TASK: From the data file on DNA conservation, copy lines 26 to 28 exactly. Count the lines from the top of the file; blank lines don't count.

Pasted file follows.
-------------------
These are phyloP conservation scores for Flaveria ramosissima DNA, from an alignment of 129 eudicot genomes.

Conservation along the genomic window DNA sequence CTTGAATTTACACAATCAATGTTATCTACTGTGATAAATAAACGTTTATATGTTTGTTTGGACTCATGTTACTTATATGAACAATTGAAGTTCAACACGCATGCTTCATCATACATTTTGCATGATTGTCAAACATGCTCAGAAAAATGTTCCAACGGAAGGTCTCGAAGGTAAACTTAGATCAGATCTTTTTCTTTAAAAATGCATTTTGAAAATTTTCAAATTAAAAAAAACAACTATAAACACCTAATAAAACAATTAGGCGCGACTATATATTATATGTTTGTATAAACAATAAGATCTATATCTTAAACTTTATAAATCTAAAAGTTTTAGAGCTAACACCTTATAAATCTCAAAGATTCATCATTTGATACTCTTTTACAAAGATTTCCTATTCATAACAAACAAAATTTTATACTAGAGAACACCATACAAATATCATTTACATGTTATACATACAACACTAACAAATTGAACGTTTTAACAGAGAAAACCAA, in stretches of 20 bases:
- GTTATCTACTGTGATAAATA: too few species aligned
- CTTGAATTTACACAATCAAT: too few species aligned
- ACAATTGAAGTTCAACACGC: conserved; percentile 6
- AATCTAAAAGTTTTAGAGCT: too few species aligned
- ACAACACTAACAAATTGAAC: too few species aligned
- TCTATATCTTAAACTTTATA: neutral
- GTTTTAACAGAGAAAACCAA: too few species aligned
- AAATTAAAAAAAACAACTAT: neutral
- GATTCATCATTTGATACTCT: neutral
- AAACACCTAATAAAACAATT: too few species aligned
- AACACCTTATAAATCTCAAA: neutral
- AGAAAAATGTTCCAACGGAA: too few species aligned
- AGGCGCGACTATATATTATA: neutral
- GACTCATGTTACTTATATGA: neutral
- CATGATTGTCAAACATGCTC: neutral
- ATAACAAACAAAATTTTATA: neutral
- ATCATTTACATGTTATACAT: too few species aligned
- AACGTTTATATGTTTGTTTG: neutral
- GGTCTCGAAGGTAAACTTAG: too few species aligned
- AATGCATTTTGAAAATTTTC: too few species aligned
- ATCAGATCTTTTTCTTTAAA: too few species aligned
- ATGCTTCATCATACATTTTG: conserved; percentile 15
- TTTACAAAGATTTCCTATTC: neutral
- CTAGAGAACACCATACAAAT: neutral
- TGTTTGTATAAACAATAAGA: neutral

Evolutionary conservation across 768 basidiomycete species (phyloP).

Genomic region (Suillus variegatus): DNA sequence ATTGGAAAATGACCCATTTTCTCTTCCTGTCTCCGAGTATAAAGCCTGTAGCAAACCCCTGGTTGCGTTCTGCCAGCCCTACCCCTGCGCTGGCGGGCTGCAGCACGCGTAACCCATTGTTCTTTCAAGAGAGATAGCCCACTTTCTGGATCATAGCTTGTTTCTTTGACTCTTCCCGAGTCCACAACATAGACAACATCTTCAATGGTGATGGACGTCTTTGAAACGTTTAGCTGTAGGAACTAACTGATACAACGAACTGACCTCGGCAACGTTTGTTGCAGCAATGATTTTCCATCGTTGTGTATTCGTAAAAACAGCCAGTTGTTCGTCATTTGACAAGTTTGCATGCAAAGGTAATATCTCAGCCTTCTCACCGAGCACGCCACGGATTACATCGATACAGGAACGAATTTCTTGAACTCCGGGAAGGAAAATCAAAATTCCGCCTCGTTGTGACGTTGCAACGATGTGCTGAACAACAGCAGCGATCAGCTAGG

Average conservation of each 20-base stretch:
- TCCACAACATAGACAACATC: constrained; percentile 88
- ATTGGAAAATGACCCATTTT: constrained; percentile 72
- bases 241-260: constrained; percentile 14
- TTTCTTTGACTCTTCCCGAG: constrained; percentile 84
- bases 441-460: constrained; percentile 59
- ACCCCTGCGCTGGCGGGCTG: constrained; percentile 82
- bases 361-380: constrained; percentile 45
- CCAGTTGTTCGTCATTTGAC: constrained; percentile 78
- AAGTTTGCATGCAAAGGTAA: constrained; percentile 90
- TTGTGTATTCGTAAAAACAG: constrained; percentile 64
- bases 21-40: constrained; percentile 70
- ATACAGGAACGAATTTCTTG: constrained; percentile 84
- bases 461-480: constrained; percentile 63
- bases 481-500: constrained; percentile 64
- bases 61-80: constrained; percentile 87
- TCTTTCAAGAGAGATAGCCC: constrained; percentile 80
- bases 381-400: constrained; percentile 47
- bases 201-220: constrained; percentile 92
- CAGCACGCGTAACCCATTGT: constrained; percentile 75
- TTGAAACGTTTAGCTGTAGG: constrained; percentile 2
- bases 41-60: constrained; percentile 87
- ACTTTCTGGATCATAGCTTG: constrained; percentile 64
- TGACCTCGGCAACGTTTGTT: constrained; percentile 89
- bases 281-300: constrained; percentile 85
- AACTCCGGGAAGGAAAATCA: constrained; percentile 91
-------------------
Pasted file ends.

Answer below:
- CTAGAGAACACCATACAAAT: neutral
- TGTTTGTATAAACAATAAGA: neutral

Evolutionary conservation across 768 basidiomycete species (phyloP).